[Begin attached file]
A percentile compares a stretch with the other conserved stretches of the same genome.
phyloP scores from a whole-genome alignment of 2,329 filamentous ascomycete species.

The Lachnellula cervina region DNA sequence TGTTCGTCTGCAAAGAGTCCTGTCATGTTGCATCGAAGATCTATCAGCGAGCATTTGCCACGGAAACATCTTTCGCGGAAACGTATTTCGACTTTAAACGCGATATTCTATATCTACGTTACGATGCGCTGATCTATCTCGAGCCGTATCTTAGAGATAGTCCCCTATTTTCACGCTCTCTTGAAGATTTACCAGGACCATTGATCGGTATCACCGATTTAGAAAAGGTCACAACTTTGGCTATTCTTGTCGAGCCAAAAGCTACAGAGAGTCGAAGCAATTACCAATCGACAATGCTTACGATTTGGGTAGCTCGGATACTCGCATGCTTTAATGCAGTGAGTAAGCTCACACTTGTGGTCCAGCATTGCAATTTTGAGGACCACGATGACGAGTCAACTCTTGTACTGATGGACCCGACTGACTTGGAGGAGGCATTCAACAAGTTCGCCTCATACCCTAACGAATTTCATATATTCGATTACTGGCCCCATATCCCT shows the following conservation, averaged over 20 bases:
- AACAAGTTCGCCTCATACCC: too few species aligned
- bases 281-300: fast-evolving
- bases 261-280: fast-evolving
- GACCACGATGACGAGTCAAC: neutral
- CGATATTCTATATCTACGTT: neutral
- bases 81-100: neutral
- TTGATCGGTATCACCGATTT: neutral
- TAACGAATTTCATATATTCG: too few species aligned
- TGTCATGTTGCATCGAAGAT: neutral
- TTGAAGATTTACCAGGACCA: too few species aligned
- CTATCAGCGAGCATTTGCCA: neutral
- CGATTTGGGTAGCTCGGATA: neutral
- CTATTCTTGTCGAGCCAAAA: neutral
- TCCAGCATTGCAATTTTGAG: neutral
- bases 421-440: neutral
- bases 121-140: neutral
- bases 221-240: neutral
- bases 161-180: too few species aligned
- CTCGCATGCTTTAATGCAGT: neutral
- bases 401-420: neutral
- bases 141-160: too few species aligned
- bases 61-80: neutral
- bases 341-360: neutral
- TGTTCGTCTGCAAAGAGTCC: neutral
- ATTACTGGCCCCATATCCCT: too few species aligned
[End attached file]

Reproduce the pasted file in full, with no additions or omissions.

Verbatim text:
A percentile compares a stretch with the other conserved stretches of the same genome.
phyloP scores from a whole-genome alignment of 2,329 filamentous ascomycete species.

The Lachnellula cervina region DNA sequence TGTTCGTCTGCAAAGAGTCCTGTCATGTTGCATCGAAGATCTATCAGCGAGCATTTGCCACGGAAACATCTTTCGCGGAAACGTATTTCGACTTTAAACGCGATATTCTATATCTACGTTACGATGCGCTGATCTATCTCGAGCCGTATCTTAGAGATAGTCCCCTATTTTCACGCTCTCTTGAAGATTTACCAGGACCATTGATCGGTATCACCGATTTAGAAAAGGTCACAACTTTGGCTATTCTTGTCGAGCCAAAAGCTACAGAGAGTCGAAGCAATTACCAATCGACAATGCTTACGATTTGGGTAGCTCGGATACTCGCATGCTTTAATGCAGTGAGTAAGCTCACACTTGTGGTCCAGCATTGCAATTTTGAGGACCACGATGACGAGTCAACTCTTGTACTGATGGACCCGACTGACTTGGAGGAGGCATTCAACAAGTTCGCCTCATACCCTAACGAATTTCATATATTCGATTACTGGCCCCATATCCCT shows the following conservation, averaged over 20 bases:
- AACAAGTTCGCCTCATACCC: too few species aligned
- bases 281-300: fast-evolving
- bases 261-280: fast-evolving
- GACCACGATGACGAGTCAAC: neutral
- CGATATTCTATATCTACGTT: neutral
- bases 81-100: neutral
- TTGATCGGTATCACCGATTT: neutral
- TAACGAATTTCATATATTCG: too few species aligned
- TGTCATGTTGCATCGAAGAT: neutral
- TTGAAGATTTACCAGGACCA: too few species aligned
- CTATCAGCGAGCATTTGCCA: neutral
- CGATTTGGGTAGCTCGGATA: neutral
- CTATTCTTGTCGAGCCAAAA: neutral
- TCCAGCATTGCAATTTTGAG: neutral
- bases 421-440: neutral
- bases 121-140: neutral
- bases 221-240: neutral
- bases 161-180: too few species aligned
- CTCGCATGCTTTAATGCAGT: neutral
- bases 401-420: neutral
- bases 141-160: too few species aligned
- bases 61-80: neutral
- bases 341-360: neutral
- TGTTCGTCTGCAAAGAGTCC: neutral
- ATTACTGGCCCCATATCCCT: too few species aligned